I have a dispute with a United Airlines and wish to pursue the matter in small claims court. The dispute is regarding an upgrade charge to my credit card from the airline. The imprint of my card was taken in the air somewhere over the Pacific Ocean; the dollar amount was later placed in there and transacted in Chicago. (Yes, I signed a blank credit card slip and they lied to me about the amount.) My question to you is which state or county has jurisdiction? I live in Kentucky, but originally I thought I would have to travel to Chicago. Also, because my claim is for more than Kentucky's small claims court maximum, can I file in Tennessee, which is also very close?
Before you run to the courthouse to file a lawsuit, think about your chances of ultimate success. Answer these three fundamental questions to determine if it's worth your time and money to bring a lawsuit to court. If the answer to any of these questions is no, you probably won't want to sue.
Lawsuits should be last resorts. They devour time, money, and energy. And lawsuits -- even the small claims variety -- tend to polarize disagreements into win/lose propositions, making mutually beneficial compromise difficult. Before filing a lawsuit, it almost always makes sense to look for a solution
A court may decide in your favor, but it won't collect the judgment for you. So, before you sue, always ask yourself: Can I collect if I win? If you can't, think twice before filing a lawsuit. Unfortunately, in a small but significant percentage of situations, people and businesses are broke (lawyers
Jurisdiction simply means a court's power to hear and decide a case. The U.S. and state constitutions, as well as federal and state laws, grant and limit courts' jurisdiction. To make a legally valid decision, a court must have both subject matter jurisdiction (power to hear the kind of case a lawsuit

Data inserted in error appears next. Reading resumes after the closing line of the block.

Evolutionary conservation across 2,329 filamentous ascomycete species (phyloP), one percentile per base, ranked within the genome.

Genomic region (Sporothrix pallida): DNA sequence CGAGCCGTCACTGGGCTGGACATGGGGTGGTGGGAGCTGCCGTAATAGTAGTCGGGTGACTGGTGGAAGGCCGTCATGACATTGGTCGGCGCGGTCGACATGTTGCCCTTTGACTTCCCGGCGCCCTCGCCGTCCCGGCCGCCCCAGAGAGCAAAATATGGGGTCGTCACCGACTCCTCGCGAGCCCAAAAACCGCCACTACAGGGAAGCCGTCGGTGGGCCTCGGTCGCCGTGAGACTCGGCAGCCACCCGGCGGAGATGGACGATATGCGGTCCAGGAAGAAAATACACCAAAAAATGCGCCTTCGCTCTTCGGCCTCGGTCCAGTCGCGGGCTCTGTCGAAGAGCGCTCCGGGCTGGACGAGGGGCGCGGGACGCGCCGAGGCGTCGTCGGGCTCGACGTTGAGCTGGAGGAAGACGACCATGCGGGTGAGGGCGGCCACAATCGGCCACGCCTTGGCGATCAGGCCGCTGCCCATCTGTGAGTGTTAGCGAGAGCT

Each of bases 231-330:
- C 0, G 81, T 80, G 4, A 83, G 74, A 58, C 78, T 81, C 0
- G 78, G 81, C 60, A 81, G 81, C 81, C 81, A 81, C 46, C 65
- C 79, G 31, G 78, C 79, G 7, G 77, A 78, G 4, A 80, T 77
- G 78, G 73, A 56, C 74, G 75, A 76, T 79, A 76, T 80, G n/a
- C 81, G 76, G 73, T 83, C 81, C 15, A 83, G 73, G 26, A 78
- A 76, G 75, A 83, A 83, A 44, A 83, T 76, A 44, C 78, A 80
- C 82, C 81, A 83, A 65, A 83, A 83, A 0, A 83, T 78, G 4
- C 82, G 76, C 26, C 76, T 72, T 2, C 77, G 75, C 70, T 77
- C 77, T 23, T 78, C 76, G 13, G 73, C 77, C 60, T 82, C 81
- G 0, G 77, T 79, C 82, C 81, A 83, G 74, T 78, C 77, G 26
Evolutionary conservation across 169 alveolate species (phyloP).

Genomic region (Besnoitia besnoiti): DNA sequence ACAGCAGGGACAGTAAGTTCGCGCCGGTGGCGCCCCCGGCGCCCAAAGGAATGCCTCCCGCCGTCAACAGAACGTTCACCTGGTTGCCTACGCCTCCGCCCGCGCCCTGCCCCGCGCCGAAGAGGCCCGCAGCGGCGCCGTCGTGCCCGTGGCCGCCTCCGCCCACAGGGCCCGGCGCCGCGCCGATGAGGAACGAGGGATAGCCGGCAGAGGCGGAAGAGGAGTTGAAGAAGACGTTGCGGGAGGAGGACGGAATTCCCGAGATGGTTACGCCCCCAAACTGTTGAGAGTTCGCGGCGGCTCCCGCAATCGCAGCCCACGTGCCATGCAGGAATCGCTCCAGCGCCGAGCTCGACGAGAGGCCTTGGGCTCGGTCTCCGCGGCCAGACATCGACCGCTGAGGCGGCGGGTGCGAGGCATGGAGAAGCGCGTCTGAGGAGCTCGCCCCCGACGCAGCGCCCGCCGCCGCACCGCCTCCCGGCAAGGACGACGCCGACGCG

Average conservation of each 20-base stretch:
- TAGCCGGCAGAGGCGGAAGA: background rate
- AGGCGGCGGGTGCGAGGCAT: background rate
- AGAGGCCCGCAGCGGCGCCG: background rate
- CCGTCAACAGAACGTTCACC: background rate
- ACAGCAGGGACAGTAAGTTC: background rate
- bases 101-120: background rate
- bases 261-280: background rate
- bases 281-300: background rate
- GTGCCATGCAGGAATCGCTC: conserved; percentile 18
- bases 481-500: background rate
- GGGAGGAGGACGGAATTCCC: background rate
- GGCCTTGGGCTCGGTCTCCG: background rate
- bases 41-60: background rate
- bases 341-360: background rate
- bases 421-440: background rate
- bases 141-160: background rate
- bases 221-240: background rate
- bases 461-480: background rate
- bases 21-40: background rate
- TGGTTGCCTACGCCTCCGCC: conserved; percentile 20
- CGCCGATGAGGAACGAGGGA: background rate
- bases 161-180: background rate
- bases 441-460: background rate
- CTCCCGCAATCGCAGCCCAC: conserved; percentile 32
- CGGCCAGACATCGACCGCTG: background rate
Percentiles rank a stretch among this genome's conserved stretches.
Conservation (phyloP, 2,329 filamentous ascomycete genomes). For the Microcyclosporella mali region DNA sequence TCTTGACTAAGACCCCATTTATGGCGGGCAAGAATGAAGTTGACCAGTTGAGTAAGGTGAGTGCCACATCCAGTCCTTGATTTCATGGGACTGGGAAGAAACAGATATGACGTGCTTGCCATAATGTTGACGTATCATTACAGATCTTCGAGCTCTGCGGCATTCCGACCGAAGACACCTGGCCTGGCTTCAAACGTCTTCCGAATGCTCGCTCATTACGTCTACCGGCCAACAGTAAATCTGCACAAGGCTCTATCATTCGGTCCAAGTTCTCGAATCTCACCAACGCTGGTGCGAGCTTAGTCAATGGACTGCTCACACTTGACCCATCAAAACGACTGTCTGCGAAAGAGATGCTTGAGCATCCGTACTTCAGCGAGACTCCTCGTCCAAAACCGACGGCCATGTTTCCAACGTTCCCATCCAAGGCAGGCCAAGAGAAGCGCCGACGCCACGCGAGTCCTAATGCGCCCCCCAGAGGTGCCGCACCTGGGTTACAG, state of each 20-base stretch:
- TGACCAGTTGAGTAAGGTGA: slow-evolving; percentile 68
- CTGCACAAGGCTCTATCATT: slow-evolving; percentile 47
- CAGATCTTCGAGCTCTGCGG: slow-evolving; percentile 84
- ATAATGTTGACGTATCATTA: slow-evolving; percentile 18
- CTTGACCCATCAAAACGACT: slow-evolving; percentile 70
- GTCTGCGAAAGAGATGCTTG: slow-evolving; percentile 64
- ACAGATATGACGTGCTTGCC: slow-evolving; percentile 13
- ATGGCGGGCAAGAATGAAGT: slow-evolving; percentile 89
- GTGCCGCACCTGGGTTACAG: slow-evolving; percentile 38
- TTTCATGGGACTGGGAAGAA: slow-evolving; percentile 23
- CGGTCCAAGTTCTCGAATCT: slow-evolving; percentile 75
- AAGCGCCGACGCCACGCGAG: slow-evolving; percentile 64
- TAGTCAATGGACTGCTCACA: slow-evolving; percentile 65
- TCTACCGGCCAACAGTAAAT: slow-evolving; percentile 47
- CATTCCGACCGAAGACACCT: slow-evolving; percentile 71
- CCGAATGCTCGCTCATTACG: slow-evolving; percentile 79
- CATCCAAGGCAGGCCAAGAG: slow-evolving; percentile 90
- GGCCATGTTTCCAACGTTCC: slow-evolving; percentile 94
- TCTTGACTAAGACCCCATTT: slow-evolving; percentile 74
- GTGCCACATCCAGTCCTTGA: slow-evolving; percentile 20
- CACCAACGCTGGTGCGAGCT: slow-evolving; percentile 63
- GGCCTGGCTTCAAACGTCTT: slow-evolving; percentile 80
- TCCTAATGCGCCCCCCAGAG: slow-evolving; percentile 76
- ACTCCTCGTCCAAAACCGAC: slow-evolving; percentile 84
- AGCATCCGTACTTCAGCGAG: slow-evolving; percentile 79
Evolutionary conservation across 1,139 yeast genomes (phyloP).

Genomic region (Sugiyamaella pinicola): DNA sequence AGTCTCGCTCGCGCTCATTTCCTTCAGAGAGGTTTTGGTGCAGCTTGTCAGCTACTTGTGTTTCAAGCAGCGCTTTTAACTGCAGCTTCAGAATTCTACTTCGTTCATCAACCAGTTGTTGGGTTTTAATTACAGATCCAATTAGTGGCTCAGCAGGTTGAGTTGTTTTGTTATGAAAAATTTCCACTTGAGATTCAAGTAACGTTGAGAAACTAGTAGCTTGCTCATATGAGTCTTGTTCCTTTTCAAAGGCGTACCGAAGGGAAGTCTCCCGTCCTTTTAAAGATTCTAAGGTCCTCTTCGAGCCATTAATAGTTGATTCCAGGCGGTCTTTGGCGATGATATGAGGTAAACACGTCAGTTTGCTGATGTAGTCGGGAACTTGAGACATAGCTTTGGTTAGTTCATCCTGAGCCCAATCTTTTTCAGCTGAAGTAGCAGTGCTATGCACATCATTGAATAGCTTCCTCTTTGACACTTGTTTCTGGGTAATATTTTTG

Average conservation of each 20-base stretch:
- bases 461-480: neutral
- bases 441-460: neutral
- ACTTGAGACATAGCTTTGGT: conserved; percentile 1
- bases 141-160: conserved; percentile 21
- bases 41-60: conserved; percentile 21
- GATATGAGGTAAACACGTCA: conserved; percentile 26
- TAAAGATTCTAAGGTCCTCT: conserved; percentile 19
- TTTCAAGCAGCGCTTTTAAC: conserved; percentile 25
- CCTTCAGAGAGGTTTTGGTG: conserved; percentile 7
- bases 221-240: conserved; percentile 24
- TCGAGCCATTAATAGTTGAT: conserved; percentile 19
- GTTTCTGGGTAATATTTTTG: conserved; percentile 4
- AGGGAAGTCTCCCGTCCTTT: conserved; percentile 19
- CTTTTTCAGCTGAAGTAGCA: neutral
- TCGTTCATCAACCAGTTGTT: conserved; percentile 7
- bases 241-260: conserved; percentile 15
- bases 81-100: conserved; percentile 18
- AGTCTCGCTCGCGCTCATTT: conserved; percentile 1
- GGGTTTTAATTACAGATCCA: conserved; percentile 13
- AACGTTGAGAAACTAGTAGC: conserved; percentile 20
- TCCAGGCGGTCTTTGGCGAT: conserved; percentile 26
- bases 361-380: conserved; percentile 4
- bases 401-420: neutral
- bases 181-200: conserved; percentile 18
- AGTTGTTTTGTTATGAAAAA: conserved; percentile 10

If your case is a proper issue for a state court to hear, you must find the proper court in which to file your case. The issues you must consider are: Which county or city court within a state is the proper place for your case? Lawyers call this determining "venue." This article helps to answer that
If your case involves an issue for the state courts to decide, you must find the proper state court in which to file your case. (For help deciding between federal and state court, see Nolo's article Subject Matter Jurisdiction: Should I File in Federal or State Court?) Finding the Proper State Court
What happens when you have a beef over an item or service purchased online? Your local state court -- where traditional power usually stops at the state line -- simply may not have the power to make a binding ruling over an online seller based in another state hundreds of miles away. Personal Jurisdiction:
You can ask for information from the federal government using a Freedom of Information Act (FOIA) request, if the information you seek isn't already available. Parts of the federal government are legally required, with few exceptions, to make their records available to the public as a matter of course.